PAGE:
English 45B

Literature in English: Late-17th through Mid-19th Century

Section Semester Instructor Time Location Course Areas
2 Fall 2004 Goldsmith, Steven
Goldsmith, Steven

Other Readings and Media

Norton Anthology of English Literature, Vol. II; Austen, J: Pride and Prejudice; Brockden Brown, C: Wieland; Franklin, B: Autobiography; acobs, H: Incidents in the Life of a Slave Girl; Mackenzie, H: The Man of Feeling; Melville, H: Billy Budd and Other Stories; Swift, J: Gulliver?s Travels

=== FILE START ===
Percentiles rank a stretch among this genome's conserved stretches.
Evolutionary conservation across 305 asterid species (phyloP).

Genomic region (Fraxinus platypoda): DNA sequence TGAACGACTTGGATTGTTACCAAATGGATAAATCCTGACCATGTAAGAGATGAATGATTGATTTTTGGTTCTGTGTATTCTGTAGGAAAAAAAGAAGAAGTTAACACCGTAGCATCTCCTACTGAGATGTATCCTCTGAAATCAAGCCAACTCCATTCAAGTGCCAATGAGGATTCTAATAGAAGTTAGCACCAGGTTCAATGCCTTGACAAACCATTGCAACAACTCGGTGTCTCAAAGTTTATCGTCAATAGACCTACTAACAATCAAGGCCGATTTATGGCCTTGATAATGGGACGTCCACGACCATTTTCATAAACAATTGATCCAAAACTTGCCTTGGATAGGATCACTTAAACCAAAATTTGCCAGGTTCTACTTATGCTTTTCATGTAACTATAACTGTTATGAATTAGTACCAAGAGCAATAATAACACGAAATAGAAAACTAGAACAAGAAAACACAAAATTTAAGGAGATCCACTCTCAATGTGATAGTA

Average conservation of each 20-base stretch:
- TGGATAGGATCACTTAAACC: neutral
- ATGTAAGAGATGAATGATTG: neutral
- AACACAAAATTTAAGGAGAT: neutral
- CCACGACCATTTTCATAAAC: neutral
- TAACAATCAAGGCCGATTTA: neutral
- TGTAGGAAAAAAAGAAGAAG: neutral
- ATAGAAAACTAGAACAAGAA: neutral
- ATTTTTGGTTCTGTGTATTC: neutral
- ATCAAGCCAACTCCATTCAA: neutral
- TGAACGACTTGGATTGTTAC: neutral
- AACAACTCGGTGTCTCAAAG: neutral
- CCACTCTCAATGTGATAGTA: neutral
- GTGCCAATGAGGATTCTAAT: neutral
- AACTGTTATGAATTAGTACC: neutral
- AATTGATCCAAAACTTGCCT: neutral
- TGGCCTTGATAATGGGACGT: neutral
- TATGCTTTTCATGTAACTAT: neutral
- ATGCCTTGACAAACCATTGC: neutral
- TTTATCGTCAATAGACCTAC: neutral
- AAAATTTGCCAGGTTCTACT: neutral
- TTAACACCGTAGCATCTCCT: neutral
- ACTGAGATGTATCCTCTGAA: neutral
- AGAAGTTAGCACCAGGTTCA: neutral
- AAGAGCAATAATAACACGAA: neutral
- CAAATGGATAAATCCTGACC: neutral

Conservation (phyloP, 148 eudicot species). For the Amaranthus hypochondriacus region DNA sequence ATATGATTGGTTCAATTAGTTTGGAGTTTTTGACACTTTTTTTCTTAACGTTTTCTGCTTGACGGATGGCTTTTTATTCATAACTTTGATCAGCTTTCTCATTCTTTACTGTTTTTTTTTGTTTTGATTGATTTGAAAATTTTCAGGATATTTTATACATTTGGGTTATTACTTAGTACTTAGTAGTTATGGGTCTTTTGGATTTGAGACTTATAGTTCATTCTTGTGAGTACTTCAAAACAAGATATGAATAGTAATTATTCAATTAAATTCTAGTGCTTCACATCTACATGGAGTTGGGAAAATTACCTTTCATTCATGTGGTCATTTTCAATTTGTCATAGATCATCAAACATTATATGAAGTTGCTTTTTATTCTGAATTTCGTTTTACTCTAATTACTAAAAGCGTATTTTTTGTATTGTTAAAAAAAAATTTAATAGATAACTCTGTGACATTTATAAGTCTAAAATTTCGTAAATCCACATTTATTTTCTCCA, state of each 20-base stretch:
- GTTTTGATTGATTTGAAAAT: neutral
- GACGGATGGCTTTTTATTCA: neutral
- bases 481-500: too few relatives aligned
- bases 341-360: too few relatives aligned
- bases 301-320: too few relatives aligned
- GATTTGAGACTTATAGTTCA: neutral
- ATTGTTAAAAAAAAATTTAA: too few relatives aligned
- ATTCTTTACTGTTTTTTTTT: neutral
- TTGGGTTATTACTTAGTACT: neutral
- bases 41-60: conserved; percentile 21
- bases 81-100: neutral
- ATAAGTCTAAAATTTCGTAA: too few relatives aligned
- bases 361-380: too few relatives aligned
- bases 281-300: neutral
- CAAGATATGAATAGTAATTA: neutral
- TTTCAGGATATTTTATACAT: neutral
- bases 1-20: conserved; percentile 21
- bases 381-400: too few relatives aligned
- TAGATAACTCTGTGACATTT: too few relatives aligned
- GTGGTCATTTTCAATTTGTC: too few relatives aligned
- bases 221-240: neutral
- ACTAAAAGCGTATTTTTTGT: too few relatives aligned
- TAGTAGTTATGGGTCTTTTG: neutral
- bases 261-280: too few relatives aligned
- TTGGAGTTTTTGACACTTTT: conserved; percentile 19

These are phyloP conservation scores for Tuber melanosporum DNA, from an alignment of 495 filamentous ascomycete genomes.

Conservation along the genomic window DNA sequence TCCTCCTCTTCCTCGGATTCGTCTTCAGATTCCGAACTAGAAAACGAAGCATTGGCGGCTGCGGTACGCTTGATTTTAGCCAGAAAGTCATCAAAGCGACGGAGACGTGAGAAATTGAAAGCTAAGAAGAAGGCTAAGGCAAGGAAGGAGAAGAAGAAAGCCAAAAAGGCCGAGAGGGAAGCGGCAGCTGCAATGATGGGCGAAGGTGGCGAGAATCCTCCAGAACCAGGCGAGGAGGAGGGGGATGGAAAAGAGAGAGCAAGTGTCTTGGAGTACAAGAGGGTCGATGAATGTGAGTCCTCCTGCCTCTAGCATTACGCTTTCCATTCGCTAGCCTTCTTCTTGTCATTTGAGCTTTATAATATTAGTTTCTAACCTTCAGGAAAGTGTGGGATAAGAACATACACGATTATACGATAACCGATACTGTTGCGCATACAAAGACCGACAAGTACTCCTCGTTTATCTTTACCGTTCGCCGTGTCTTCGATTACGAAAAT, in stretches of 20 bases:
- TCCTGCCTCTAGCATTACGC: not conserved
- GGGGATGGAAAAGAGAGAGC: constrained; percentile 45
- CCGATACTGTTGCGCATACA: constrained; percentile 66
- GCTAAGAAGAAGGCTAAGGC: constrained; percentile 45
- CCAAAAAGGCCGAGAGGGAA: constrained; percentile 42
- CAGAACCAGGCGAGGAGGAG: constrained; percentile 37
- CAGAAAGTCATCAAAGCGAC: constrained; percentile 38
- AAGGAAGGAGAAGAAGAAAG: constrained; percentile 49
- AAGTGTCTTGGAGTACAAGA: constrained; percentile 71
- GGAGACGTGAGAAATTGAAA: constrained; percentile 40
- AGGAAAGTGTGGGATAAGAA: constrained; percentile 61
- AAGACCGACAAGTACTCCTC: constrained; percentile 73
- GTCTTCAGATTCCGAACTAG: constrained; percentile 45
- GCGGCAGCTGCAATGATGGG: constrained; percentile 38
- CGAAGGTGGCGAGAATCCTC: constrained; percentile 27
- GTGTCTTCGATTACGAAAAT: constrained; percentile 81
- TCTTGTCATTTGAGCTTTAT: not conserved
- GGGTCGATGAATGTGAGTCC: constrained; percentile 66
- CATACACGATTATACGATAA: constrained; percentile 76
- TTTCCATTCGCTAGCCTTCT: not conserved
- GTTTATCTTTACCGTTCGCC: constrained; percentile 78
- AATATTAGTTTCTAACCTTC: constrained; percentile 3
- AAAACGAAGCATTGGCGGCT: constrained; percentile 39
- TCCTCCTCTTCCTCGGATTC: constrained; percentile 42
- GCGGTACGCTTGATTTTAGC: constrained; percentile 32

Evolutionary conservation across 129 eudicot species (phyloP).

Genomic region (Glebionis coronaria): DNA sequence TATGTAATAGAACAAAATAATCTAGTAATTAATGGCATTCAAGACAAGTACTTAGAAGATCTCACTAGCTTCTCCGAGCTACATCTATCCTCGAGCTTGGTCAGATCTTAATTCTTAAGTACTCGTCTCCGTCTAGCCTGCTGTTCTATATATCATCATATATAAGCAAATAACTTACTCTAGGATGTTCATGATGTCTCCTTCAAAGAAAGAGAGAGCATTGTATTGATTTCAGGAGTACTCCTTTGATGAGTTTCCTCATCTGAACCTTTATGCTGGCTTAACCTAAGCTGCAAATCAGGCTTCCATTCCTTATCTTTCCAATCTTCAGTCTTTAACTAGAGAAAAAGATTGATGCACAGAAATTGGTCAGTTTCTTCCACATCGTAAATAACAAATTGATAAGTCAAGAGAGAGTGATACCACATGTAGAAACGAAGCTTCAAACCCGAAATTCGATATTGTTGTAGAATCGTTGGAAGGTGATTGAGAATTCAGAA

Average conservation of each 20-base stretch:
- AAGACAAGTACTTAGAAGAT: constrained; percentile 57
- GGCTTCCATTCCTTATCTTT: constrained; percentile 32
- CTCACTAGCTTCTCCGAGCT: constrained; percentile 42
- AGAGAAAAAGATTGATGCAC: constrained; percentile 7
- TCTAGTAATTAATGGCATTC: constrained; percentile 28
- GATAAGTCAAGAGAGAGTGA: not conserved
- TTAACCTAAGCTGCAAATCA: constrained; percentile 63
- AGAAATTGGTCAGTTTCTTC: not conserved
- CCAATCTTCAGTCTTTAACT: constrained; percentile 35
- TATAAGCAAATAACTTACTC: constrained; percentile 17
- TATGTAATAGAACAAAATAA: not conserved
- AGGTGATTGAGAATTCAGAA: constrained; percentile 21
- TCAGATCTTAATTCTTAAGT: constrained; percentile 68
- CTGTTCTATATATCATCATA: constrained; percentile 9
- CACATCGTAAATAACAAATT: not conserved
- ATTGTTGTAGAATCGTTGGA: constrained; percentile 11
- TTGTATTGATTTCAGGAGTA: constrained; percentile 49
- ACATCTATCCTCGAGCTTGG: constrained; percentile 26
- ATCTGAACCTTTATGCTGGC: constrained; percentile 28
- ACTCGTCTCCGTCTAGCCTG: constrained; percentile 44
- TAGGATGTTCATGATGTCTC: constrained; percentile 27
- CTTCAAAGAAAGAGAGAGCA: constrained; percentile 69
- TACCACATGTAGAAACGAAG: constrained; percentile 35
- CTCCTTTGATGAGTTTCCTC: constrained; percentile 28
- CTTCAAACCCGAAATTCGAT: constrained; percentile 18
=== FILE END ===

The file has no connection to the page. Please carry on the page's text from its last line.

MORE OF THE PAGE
"Our course begins at sea, with the ""violent storm"" and shipwreck of Gulliver?s Travels, and ends at sea in Benito Cereno, with a tragic convergence of Europe, America, and Africa, just off ""a small, desert, uninhabited island toward the southern extremity of the long coast of Chili."" These scenes of dislocation stage the loss of solid ground and correspond to the rise of modernity that forms our topic. Eighteenth- and nineteenth-century modernity involves a variety of new or accelerating instabilities: epistemological anxiety; cultural relativism in newly imagined global contexts; the transformation of economic value from land to (liquid) capital; linguistic self-consciousness in a rapidly expanding print culture; altered forms of subjectivity navigating the revolutionary rhetorics of freedom and individualism. The subtitle of Wieland sums up our course in a word: ""The Transformation."" Throughout, we will ask what literary anxieties and opportunities are created by ""transformation,"" when all that had once seemed solid--self, world, society--turns fluid, as if at sea. "

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